The cost may vary, but only because I'm a sucker for young kids with the "I can do this" attitude. I will usually cap the cost.

    With investors its a straight hourly cost. Repeat investor Clients seldom show on site after the first inspection. My time seems to be more valuable when they're paying for it.

    So there is no disclaimer. There is a very clear explanation of how they will be billed.

    The only reason some people get lost in thought is because it's unfamiliar territory.
    - Paul Fix

  6. #6
    Vince Santos's Avatar
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    Default Re: Bank Repo

    The billing was not the issue.

    It was relating to explaining how bank repos tend to need a good amount of repair.

    The inspection today had terrible wiring issues, service panel issues, most windows did not work, missing light fixtures, water stains, water leaks, rot, pests, foundation problems etc. etc.

    While the home was worth the repairs it would cost a chunk of change to get it up to "living standards."


  7. #7
    Eric Barker's Avatar
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    Default Re: Bank Repo

    Vince:

    You and I had identical days. Even with the water off I found holes on water and waste pipes. Literally the entire plumbing system needed redoing. Stone foundation failed, plenty of electric, shot shingles, mold throughout the basement.

    I always plant a bug in the client's ear - no matter what I find in a repo, there's going to be more when they start working on rehabbing. A client who's expectations are too high is a client who's probably going to be calling me after they move in. I always like to prepare them for the great unknowns that lurk.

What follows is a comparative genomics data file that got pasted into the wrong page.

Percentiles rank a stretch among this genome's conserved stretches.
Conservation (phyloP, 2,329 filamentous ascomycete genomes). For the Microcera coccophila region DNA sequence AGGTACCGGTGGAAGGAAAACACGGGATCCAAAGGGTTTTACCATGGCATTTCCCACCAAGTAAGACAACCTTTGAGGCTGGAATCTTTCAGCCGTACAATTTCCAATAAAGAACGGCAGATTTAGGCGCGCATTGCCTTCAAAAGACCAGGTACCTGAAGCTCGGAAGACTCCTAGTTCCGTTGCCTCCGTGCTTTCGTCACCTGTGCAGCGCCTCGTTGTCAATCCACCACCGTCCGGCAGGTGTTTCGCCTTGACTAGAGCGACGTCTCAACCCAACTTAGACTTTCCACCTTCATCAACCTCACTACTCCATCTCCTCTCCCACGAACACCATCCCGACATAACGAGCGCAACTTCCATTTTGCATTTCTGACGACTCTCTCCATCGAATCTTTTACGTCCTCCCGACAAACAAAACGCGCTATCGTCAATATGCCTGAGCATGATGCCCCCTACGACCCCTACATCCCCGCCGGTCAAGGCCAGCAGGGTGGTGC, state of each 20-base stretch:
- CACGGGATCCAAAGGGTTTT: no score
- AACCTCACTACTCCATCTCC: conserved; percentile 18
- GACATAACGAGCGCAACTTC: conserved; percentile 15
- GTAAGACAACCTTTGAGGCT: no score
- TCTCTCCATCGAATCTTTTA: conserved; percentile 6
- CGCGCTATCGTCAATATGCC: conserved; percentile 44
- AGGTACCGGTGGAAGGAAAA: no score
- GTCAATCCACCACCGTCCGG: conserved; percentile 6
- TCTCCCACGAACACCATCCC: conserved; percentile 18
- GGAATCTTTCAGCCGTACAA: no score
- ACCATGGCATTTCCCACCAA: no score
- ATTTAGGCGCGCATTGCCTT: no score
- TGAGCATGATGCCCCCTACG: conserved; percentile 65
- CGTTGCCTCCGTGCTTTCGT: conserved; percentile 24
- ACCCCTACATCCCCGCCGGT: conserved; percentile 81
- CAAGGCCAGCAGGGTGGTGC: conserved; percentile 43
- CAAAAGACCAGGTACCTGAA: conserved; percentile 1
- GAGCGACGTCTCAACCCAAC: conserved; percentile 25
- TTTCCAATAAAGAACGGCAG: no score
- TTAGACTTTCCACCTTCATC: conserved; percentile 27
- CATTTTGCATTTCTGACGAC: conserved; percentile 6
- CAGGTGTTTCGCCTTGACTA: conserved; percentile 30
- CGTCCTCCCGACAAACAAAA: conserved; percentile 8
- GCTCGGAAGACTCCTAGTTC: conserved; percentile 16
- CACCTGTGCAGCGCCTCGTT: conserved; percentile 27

Today's client knew the house needed lots and lots of work. By the time I got half way through the basement he knew it was too much and he walked. I have had clients who go ahead with the purchase. Of those that I see again, many will say that the required work was more than they expected or budgeted for. Fine by me, as long as that bug did his job.

    Eric Barker, ACI
    Lake Barrington, IL

  8. #8
    Jerry Peck's Avatar
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    Default Re: Bank Repo

    Eric,

    Very good post.

    I keep saying that over and over ...

    It is up to the HI to train their client into what to expect and what not to expect.

    Raise the expectations too high (or do not make a sufficient effort to lower high expectations) and you will be on the not-so-pleasant end of a phone call asking why you did not tell them you could *not find everything*.